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Descendants Of Alexander The Great’s Soldiers Gain Pakistan Court Victory


A teacher writes letters from the Kalasha alphabet on a blackboard during a lesson at the Kalasha Dur school and community center in a village in the Bumboret Kalash valley.

About 4,000 people considered to be descendants of Alexander the Great's soldiers have won the right in Pakistan to be counted as a separate ethnic and religious community.

A Pakistani court on April 4 ordered the authorities to count members of the Kalasha separately during the census being carried out in the country.

The Kalasha live mostly in mountainous regions near the border of Afghanistan.

Members maintain distinct religious and cultural customs separate from local Muslims.

The census will be the first in Pakistan in nearly 20 years. Recent counts were called off as officials said violence committed by various militant groups made the process too dangerous.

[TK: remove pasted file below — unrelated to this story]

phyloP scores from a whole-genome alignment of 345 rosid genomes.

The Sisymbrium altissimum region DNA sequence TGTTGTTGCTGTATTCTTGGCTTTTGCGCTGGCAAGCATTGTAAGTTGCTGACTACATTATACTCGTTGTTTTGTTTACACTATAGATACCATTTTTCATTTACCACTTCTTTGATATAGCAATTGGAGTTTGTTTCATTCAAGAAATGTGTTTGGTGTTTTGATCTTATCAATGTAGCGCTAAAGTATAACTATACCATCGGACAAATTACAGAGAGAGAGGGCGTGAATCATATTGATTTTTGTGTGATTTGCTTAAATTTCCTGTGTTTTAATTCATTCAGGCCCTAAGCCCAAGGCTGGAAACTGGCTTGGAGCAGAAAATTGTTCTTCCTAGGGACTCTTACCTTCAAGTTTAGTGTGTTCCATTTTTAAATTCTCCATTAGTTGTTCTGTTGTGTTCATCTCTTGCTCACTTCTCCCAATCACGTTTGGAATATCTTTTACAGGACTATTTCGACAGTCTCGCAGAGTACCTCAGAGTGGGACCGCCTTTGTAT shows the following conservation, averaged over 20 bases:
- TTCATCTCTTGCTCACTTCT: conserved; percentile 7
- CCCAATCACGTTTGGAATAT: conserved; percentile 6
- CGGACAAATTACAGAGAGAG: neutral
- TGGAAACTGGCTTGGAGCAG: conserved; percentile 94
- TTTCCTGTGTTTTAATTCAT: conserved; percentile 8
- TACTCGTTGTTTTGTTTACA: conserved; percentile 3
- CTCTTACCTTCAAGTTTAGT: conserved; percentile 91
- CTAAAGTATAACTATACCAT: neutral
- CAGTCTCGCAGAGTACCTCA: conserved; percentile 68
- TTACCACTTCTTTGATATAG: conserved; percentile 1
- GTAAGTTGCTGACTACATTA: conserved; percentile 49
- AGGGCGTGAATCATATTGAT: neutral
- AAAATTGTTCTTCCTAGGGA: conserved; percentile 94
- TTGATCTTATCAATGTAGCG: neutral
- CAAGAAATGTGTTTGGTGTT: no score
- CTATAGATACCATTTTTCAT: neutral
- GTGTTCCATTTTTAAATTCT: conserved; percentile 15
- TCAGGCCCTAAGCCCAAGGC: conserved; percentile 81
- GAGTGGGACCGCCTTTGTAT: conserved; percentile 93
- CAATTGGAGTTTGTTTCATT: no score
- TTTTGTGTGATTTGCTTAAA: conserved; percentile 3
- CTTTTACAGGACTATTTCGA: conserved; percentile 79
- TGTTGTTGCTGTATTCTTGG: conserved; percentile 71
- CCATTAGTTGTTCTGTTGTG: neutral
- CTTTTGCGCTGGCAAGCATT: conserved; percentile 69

Existing census procedures make for the listing of individuals and families as Muslim, Hindu, and Christian.

Smaller minority groups have been left out, Kalasha activist Luke Rehmat told dpa news agency.

Rehmat and others filed a petition in a provincial court in the northwestern regions for community members to be counted separately.

The Kalasha are believed to be descendants of Alexander's soldiers who were left behind while the Macedonian warrior marched on to the Indian subcontinent.

Based on reporting by dpa
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